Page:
Patient characteristics were tabulated and compared across CTC groups by chi-square test or Fisher exact test, as appropriate. Median follow-up was measured as the median observation time among all patients and among those still alive at the time of their last follow-up. Overall survival was calculated from the date of CTC measurement to the date of death or last follow-up and was estimated using the Kaplan-Meier product limit method and compared across groups using the log-rank test. Hormone receptor status, HER-2/neu status, triple receptor status, and site of first metastasis were identified a priori as important prognostic variables for this group of patients. The effect of CTCs was explored within each subgroup to determine whether the prognostic significance persisted within each group. Cox proportional hazards models were fit to estimate the association of CTC levels and overall survival after adjusting for hormone receptor status (positive/negative), HER-2/neu status (positive/negative), and site of first metastases (visceral vs other). We tested for all possible interactions between CTCs and the other variables in the model. Modeling was repeated (defined in post hoc analyses) considering triple receptor status (hormone receptor, and HER-2/neu negative vs any positive) in place of hormone receptor and HER-2/neu, as well as considering site of metastasis as bone versus other. All statistical tests were 2-sided, and P values <.05 were considered statistically significant. Analyses were performed using the SAS 9.1 and S-plus 7.0 statistical software (SAS Institute Inc., Cary, NC).
One hundred eighty-five patients were identified and included in this analysis (Table 1); 114 (61.6%) patients and 71 (38.4%) patients had CTC levels <5 and ≥5, respectively. Fifty-six (30.3%) patients presented with de novo MBC, and 129 (69.7%) patients presented with newly diagnosed recurrent MBC. The median age at diagnosis for patients with CTC levels <5 and ≥5 was 49 years (range, 25 years-81 years) and 48.5 years (range, 23 years-84 years), respectively. The majority of patients had invasive ductal histology (80%) and histological grade III disease (55%). One hundred eighteen (63.8%) patients had hormone receptor-positive disease, and 67 (36.2%) patients had hormone receptor-negative disease. One hundred forty-four (77.8%), 33 (17.8%), and 8 (4.3%) patients had tumors that were HER-2/neu negative, positive, and unknown, respectively. Forty-eight (26.3%) patients had tumors that were triple receptor negative.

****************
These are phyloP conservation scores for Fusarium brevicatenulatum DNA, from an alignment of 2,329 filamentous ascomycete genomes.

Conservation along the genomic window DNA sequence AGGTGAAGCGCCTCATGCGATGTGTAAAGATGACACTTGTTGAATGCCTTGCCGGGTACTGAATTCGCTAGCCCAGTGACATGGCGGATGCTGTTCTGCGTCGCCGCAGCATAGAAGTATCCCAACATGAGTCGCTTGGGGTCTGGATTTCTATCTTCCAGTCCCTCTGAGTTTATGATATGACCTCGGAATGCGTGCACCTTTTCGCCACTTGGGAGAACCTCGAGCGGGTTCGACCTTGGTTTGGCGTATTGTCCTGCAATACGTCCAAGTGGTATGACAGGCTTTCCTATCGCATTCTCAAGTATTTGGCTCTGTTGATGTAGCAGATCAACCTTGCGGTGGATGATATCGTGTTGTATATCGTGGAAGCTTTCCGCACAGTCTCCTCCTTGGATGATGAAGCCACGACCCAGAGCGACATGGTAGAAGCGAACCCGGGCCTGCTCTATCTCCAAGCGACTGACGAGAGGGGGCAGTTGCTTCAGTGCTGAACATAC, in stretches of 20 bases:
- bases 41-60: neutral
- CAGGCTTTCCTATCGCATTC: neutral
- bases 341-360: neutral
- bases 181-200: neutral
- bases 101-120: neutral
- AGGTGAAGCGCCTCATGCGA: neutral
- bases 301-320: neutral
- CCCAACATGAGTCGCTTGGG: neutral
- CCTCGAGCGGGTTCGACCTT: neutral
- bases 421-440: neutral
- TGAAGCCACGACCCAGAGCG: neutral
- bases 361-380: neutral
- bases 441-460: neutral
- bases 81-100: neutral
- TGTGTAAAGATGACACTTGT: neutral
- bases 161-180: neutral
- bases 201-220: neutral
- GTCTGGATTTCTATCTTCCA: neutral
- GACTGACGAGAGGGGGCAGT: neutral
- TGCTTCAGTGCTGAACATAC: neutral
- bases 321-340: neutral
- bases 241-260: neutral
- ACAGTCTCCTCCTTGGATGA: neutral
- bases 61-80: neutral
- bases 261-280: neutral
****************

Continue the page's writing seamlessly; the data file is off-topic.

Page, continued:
|CTC <5 (n=114)||CTC ≥5 (n=71)||P|
|Age at primary diagnosis, y|
|Site of first metastasis|
|Bone as first site of metastasis|
At the time of last follow-up, 66 (35.7%) patients had died. The median follow-up among all patients and among patients still alive was 9.2 months (range, 0 months-41.7 months) and 9.4 months (range, 0 months-32.9 months), respectively. Table 2 summarizes the Kaplan-Meir overall survival estimates by CTC level and patient characteristics. Median and 1-year overall survival for the whole cohort was 21.4 months (95% confidence interval [CI], 17.3 months-28.3 months) and 78.1% (95% CI, 80.7%-83.8%), respectively. The median survival for patients with CTC <5 and ≥5 was 28.3 months (95% CI, 27.7 months-36.8 months) and 15 months (95% CI, 12.7 months-18.2 months) (Fig. 1), respectively, with an absolute difference in 1-year survival of 23.9% favoring patients with CTC <5 (P < .001).
|n||Events, n||Median||95% CI||12 Months||95% CI||P|
|Triple receptor positive|
|Triple receptor negative|
|De novo stage IV|
|Recurrent stage IV|
The prognostic significance of CTC was retained regardless of hormone receptor status (Fig. 2A) and HER-2/neu status. One hundred five patients presented with bone-only metastases as their first site of distant metastases, and 70 patients presented with visceral metastases as their first site of distant metastases. Patients who presented with either bone-only metastases or visceral metastases who had CTC ≥5 did worse than those with CTC <5, with a statistically significant absolute difference of 13 to 15 months in median survival favoring patients with CTC <5 (Fig. 2B, C). In addition, the prognostic impact of CTC was independent of whether patients had recurrent or de novo MBC (Fig. 2D). Specifically, among patients with de novo MBC, an absolute difference in median survival of 14.3 months was observed that favored patients with CTC <5 (P = .035).
The effect of CTC on overall survival was further evaluated based on treatment groups received (eg, chemotherapy with anthracyclines, taxanes, or both, anthracyclines/taxanes, hormone therapy). Regardless of treatment received, a CTC level of <5 predicted for a significantly better overall survival in all subgroups (data not shown).
Multivariable Models and Interaction Terms